This old time business is never good for disco

This old time business is never good for disco. I like sentences like that. I really do. They don’t make sense, but they do – they make sense, but they don’t. To me, these really are the best kind of sentences. This could explain why I’ve been obsessing with the word cromulent lately. Anyhow.

In Helsinki there is architecture. Of course there is, why would someone name a band after something that isn’t there? Like Joyful Germans or Rainless November in Vancouver – these just aren’t real things. So, naturally, there is architecture in Helsinki. But you probably figured this already.

Of course, there are many, many nice individual buildings in Helsinki, but there isn’t an overwhelming beauty throughout a lot of the city. My problem may be that the city of Helsinki lacks a collective old town that you would find in so many other European capitals. In any case the number of trams running around at any given time more than Eurofies the place to my satisfaction.

However, two things have struck me about Helsinki architecture since I’ve gotten here. The first is that there are no tall buildings. That is to say there are no skyscrapers, and the only structures that go above ten stories are usually church steeples. This makes for a very flat skyline. While you might think, “Hey, that sounds fucking boring,” it sort of works. You see the sea a lot more. And when the sun sets there is an unobstructed canvas of orange and red and purple. It’s different.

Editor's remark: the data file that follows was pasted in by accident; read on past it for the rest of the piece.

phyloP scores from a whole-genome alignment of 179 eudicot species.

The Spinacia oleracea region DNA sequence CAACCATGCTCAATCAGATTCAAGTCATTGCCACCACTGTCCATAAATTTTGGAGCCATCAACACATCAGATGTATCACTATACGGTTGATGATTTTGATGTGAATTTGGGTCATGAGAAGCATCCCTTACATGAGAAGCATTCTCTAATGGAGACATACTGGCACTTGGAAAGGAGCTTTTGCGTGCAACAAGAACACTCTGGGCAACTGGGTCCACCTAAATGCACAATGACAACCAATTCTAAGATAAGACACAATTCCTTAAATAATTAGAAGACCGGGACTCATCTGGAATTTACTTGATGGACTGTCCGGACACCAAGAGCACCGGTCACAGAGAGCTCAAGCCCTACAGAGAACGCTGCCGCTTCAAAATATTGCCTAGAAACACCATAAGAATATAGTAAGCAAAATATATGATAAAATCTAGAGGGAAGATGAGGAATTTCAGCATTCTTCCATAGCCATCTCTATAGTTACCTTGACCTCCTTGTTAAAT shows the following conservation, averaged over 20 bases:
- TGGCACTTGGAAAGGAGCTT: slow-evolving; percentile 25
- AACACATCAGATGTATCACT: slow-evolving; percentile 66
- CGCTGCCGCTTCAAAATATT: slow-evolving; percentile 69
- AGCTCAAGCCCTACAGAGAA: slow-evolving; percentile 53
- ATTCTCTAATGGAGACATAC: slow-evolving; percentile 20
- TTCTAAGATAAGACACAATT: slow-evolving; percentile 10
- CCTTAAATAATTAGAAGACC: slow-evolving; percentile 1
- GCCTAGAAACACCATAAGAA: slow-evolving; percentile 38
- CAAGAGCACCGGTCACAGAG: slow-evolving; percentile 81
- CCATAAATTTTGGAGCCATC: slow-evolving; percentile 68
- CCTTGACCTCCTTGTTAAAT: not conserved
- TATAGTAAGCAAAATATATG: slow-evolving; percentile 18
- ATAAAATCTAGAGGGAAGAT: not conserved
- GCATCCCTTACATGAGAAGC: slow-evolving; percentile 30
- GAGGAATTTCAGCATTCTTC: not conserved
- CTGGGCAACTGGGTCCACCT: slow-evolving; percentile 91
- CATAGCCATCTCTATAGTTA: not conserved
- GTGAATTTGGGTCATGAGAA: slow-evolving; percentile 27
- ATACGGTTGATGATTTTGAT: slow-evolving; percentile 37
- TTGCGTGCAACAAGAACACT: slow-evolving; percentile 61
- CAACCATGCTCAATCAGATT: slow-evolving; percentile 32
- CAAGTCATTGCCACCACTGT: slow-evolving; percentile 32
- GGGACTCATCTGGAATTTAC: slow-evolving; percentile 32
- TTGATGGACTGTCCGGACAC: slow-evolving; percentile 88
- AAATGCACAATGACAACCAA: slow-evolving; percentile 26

The second thing that struck me was that most streets have apartment buildings that span the entire length of the street, and most of these apartment buildings are around 7 or 8 floors. The result of this is that anytime one looks down a residential street, there are buildings of the same height all the way down the road, with a mirror image in terms of height across the street. It is all very symmetrical and tidy. This is present throughout Helsinki.

If you look down on these streets from above (there is one 14 story building in the city centre where you can do this) the city streets look like those mazes that scientists would run a lab rat through. Both sides of the street are uniform, with harmonized walls running the entire lengths of the road.

While this does look kind of cool, I take issue with this one fact: On a day like today, chilly, with wind coming up off of the sea with a faint scrap of fury, this setup ensures that every street in Helsinki basically acts like a goddamned wind tunnel! You live by the sea?! Why would you set up your town so that every time the wind blows, it has no where to go but right down the road and into my face – everywhere I go!?

Time to invest in some scarves and a better windbreaker.

For the sake of example, this is my street, the mighty Vaasankatu. Which I believe is Finnish for Wind Tunnel Boulevard…

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